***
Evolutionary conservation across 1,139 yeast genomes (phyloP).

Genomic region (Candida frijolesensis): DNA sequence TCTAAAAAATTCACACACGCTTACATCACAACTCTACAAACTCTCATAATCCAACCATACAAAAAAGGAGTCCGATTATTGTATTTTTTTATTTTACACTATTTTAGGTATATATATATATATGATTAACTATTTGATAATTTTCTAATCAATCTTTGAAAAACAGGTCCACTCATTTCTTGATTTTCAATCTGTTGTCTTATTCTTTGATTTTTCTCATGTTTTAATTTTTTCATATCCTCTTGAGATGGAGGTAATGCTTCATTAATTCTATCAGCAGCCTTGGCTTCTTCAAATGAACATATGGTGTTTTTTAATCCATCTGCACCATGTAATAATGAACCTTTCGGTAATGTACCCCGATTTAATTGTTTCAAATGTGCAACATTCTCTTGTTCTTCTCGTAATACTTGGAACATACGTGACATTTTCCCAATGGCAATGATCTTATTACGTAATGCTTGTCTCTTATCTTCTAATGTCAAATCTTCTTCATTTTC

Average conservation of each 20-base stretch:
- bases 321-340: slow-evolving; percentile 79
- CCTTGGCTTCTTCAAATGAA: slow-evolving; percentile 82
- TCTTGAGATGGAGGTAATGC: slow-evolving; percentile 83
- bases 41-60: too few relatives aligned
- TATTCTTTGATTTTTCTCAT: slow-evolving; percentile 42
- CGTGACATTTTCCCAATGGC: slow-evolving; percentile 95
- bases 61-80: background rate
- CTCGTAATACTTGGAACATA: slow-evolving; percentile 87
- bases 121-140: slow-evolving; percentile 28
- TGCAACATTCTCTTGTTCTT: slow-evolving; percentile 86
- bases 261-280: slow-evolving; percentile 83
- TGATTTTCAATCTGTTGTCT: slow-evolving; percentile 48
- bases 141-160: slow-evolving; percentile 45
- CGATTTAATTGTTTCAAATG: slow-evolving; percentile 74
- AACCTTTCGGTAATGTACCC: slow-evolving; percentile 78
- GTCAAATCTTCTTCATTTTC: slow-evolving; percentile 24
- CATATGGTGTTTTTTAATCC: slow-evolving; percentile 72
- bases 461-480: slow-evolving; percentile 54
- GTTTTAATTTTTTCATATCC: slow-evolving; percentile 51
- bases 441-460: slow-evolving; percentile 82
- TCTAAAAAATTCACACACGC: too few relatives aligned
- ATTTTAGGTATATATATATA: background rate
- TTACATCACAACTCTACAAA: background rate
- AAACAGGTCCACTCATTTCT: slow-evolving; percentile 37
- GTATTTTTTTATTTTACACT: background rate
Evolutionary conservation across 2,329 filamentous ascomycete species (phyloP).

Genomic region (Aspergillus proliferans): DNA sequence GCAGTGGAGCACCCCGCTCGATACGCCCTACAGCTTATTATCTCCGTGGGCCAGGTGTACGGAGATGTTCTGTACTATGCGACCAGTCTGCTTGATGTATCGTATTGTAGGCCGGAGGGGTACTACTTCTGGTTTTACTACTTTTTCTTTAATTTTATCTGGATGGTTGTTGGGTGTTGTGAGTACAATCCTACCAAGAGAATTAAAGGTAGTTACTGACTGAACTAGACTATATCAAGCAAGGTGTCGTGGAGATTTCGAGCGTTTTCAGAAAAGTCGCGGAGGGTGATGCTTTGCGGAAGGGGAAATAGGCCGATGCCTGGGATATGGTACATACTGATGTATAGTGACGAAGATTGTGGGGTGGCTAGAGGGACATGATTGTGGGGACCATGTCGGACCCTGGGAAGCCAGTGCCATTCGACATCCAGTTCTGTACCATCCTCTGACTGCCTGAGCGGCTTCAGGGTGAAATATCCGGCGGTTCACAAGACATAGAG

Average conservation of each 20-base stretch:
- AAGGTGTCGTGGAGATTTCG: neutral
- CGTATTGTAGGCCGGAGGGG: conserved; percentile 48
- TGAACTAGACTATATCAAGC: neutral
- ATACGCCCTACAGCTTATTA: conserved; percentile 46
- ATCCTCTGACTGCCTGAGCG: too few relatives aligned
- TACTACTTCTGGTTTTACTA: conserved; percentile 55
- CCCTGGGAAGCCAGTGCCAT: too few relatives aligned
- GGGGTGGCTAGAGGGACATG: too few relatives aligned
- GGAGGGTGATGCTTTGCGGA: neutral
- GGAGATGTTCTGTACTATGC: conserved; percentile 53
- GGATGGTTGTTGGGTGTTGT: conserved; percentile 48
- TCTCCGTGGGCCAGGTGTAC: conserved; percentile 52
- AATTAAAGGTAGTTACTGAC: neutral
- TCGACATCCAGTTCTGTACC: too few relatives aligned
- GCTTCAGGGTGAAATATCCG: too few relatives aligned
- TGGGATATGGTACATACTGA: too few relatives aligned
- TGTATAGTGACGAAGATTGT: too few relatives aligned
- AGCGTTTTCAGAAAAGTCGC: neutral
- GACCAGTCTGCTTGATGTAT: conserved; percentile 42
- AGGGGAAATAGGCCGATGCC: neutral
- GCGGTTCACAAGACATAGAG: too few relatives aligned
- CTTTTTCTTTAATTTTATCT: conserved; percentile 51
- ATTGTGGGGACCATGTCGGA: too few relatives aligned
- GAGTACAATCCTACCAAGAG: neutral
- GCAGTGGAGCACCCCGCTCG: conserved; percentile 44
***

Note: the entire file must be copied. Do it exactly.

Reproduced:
Evolutionary conservation across 1,139 yeast genomes (phyloP).

Genomic region (Candida frijolesensis): DNA sequence TCTAAAAAATTCACACACGCTTACATCACAACTCTACAAACTCTCATAATCCAACCATACAAAAAAGGAGTCCGATTATTGTATTTTTTTATTTTACACTATTTTAGGTATATATATATATATGATTAACTATTTGATAATTTTCTAATCAATCTTTGAAAAACAGGTCCACTCATTTCTTGATTTTCAATCTGTTGTCTTATTCTTTGATTTTTCTCATGTTTTAATTTTTTCATATCCTCTTGAGATGGAGGTAATGCTTCATTAATTCTATCAGCAGCCTTGGCTTCTTCAAATGAACATATGGTGTTTTTTAATCCATCTGCACCATGTAATAATGAACCTTTCGGTAATGTACCCCGATTTAATTGTTTCAAATGTGCAACATTCTCTTGTTCTTCTCGTAATACTTGGAACATACGTGACATTTTCCCAATGGCAATGATCTTATTACGTAATGCTTGTCTCTTATCTTCTAATGTCAAATCTTCTTCATTTTC

Average conservation of each 20-base stretch:
- bases 321-340: slow-evolving; percentile 79
- CCTTGGCTTCTTCAAATGAA: slow-evolving; percentile 82
- TCTTGAGATGGAGGTAATGC: slow-evolving; percentile 83
- bases 41-60: too few relatives aligned
- TATTCTTTGATTTTTCTCAT: slow-evolving; percentile 42
- CGTGACATTTTCCCAATGGC: slow-evolving; percentile 95
- bases 61-80: background rate
- CTCGTAATACTTGGAACATA: slow-evolving; percentile 87
- bases 121-140: slow-evolving; percentile 28
- TGCAACATTCTCTTGTTCTT: slow-evolving; percentile 86
- bases 261-280: slow-evolving; percentile 83
- TGATTTTCAATCTGTTGTCT: slow-evolving; percentile 48
- bases 141-160: slow-evolving; percentile 45
- CGATTTAATTGTTTCAAATG: slow-evolving; percentile 74
- AACCTTTCGGTAATGTACCC: slow-evolving; percentile 78
- GTCAAATCTTCTTCATTTTC: slow-evolving; percentile 24
- CATATGGTGTTTTTTAATCC: slow-evolving; percentile 72
- bases 461-480: slow-evolving; percentile 54
- GTTTTAATTTTTTCATATCC: slow-evolving; percentile 51
- bases 441-460: slow-evolving; percentile 82
- TCTAAAAAATTCACACACGC: too few relatives aligned
- ATTTTAGGTATATATATATA: background rate
- TTACATCACAACTCTACAAA: background rate
- AAACAGGTCCACTCATTTCT: slow-evolving; percentile 37
- GTATTTTTTTATTTTACACT: background rate
Evolutionary conservation across 2,329 filamentous ascomycete species (phyloP).

Genomic region (Aspergillus proliferans): DNA sequence GCAGTGGAGCACCCCGCTCGATACGCCCTACAGCTTATTATCTCCGTGGGCCAGGTGTACGGAGATGTTCTGTACTATGCGACCAGTCTGCTTGATGTATCGTATTGTAGGCCGGAGGGGTACTACTTCTGGTTTTACTACTTTTTCTTTAATTTTATCTGGATGGTTGTTGGGTGTTGTGAGTACAATCCTACCAAGAGAATTAAAGGTAGTTACTGACTGAACTAGACTATATCAAGCAAGGTGTCGTGGAGATTTCGAGCGTTTTCAGAAAAGTCGCGGAGGGTGATGCTTTGCGGAAGGGGAAATAGGCCGATGCCTGGGATATGGTACATACTGATGTATAGTGACGAAGATTGTGGGGTGGCTAGAGGGACATGATTGTGGGGACCATGTCGGACCCTGGGAAGCCAGTGCCATTCGACATCCAGTTCTGTACCATCCTCTGACTGCCTGAGCGGCTTCAGGGTGAAATATCCGGCGGTTCACAAGACATAGAG

Average conservation of each 20-base stretch:
- AAGGTGTCGTGGAGATTTCG: neutral
- CGTATTGTAGGCCGGAGGGG: conserved; percentile 48
- TGAACTAGACTATATCAAGC: neutral
- ATACGCCCTACAGCTTATTA: conserved; percentile 46
- ATCCTCTGACTGCCTGAGCG: too few relatives aligned
- TACTACTTCTGGTTTTACTA: conserved; percentile 55
- CCCTGGGAAGCCAGTGCCAT: too few relatives aligned
- GGGGTGGCTAGAGGGACATG: too few relatives aligned
- GGAGGGTGATGCTTTGCGGA: neutral
- GGAGATGTTCTGTACTATGC: conserved; percentile 53
- GGATGGTTGTTGGGTGTTGT: conserved; percentile 48
- TCTCCGTGGGCCAGGTGTAC: conserved; percentile 52
- AATTAAAGGTAGTTACTGAC: neutral
- TCGACATCCAGTTCTGTACC: too few relatives aligned
- GCTTCAGGGTGAAATATCCG: too few relatives aligned
- TGGGATATGGTACATACTGA: too few relatives aligned
- TGTATAGTGACGAAGATTGT: too few relatives aligned
- AGCGTTTTCAGAAAAGTCGC: neutral
- GACCAGTCTGCTTGATGTAT: conserved; percentile 42
- AGGGGAAATAGGCCGATGCC: neutral
- GCGGTTCACAAGACATAGAG: too few relatives aligned
- CTTTTTCTTTAATTTTATCT: conserved; percentile 51
- ATTGTGGGGACCATGTCGGA: too few relatives aligned
- GAGTACAATCCTACCAAGAG: neutral
- GCAGTGGAGCACCCCGCTCG: conserved; percentile 44